In this feature written for Gamasutra sister site Serious Games Source
, which deals with games created for training, health, government, military, educational and other uses, school teacher David McDivitt of Oak Hill High School in Converse, Indiana conducts a in-class case study to answer the question: "'Do Gamers Score Better in School?"
Using WWII History as the subject, he explains the setup for his study:
"My testing protocol involved 110 students across five classes. Three classes (65 students) played and two classes (45 students) did not. All the students were covering the same material, in this case the period of Western Europe just prior to World War II. My educational objectives are to teach kids about the causes of WWII and to understand the key events and political maneuvers that set stage for global conflict.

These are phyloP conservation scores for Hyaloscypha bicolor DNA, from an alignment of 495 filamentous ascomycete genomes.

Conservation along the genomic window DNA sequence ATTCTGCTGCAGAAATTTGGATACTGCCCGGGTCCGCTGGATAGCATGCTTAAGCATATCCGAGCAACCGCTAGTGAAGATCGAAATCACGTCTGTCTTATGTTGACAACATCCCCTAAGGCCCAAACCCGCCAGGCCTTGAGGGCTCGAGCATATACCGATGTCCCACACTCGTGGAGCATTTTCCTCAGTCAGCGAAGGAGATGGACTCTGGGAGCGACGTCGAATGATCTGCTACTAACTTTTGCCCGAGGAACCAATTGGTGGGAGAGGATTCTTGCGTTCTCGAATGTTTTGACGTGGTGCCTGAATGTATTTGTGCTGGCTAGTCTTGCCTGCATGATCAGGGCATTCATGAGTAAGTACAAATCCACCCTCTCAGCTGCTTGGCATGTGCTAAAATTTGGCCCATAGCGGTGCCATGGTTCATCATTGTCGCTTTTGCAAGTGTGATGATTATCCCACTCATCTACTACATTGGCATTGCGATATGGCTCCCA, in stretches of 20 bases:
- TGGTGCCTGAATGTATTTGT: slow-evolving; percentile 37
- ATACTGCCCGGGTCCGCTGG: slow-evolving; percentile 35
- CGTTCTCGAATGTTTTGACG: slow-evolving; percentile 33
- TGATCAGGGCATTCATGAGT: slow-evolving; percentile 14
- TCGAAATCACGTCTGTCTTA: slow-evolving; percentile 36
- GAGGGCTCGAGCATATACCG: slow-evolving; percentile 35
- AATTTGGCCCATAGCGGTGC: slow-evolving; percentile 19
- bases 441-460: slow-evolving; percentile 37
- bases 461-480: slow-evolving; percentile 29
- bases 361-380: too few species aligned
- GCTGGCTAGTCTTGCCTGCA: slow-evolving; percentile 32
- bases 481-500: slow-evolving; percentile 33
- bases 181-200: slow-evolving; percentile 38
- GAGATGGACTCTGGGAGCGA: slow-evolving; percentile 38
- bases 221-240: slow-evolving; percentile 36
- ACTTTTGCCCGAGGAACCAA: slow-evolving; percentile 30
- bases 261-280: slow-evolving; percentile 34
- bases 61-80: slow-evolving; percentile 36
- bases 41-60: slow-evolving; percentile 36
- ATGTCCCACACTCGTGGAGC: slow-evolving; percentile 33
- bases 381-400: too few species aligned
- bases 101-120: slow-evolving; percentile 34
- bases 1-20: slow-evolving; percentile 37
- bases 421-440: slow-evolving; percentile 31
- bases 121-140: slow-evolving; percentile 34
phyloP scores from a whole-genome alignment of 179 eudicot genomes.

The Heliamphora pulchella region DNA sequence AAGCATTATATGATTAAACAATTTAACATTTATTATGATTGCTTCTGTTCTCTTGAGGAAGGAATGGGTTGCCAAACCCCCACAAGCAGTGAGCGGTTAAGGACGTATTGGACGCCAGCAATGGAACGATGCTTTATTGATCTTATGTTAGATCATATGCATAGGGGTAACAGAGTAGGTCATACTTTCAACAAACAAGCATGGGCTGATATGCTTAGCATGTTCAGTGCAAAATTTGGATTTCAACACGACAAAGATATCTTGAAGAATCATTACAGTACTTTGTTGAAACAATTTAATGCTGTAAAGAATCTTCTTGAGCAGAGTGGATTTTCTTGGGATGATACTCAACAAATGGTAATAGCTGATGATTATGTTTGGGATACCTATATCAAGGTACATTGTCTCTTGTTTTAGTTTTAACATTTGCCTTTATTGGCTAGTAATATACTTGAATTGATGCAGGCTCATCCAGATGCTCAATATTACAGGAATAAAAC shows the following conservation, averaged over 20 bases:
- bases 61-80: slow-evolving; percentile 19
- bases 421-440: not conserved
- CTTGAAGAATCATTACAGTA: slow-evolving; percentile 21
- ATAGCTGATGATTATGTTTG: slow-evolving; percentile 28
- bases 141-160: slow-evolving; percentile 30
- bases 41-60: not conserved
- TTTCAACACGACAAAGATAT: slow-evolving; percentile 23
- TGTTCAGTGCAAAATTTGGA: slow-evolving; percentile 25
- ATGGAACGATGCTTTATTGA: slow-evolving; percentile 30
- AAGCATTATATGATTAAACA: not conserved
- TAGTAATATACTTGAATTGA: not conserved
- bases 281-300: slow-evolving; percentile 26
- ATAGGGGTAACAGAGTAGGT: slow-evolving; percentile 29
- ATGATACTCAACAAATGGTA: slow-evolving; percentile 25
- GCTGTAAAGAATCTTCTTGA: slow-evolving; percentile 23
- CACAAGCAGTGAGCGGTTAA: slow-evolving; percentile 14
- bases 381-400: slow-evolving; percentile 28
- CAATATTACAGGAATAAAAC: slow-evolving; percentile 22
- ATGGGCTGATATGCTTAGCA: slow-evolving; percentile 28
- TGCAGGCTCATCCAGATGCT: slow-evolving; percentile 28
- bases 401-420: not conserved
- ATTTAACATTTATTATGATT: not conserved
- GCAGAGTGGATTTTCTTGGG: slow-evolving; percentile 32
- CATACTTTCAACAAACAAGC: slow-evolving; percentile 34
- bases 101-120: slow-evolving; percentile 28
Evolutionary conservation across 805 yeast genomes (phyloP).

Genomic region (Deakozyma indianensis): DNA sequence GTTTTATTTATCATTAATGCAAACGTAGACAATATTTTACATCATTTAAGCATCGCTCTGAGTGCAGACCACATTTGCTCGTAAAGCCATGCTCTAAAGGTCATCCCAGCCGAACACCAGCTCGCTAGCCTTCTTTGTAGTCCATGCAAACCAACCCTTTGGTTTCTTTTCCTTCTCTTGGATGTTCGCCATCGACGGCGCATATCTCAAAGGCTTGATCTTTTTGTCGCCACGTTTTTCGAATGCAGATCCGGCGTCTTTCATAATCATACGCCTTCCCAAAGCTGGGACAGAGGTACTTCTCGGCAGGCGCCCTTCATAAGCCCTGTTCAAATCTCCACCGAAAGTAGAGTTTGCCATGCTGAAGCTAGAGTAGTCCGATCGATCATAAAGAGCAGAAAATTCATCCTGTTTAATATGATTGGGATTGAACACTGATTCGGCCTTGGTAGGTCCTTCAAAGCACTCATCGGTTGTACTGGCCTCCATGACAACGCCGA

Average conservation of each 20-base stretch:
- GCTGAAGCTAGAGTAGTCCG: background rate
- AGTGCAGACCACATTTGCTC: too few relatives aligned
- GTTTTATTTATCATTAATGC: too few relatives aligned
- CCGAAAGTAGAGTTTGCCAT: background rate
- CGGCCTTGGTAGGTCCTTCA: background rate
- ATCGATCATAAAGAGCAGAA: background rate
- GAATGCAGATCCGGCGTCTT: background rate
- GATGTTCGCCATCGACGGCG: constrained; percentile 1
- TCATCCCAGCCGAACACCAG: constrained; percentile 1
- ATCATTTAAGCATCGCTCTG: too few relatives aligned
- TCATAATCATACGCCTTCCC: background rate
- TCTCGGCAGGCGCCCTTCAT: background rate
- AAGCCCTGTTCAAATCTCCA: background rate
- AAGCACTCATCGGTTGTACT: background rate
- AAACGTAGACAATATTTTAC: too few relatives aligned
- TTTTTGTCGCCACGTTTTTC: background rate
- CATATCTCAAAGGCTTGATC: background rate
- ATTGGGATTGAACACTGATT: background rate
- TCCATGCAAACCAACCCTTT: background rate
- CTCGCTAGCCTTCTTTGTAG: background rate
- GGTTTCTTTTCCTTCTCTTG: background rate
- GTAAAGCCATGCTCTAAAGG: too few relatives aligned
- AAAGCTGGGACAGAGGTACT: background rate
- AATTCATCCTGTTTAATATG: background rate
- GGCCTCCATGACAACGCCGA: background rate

The non-game classes were my control group. They addressed the material the same way we always do: with textbooks, lectures, reading assignments and in-class discussion.
The game groups replaced their text books with the video game. For an entire week the gamers did not once open their textbooks. We of course also held in-class discussions, a piece of the teaching equation that, as I alluded to earlier, became much more pronounced while using the video game."
You can read the full Serious Games Source feature
on the subject, including the results of the case study (no registration required, please feel free to link to this feature from external websites).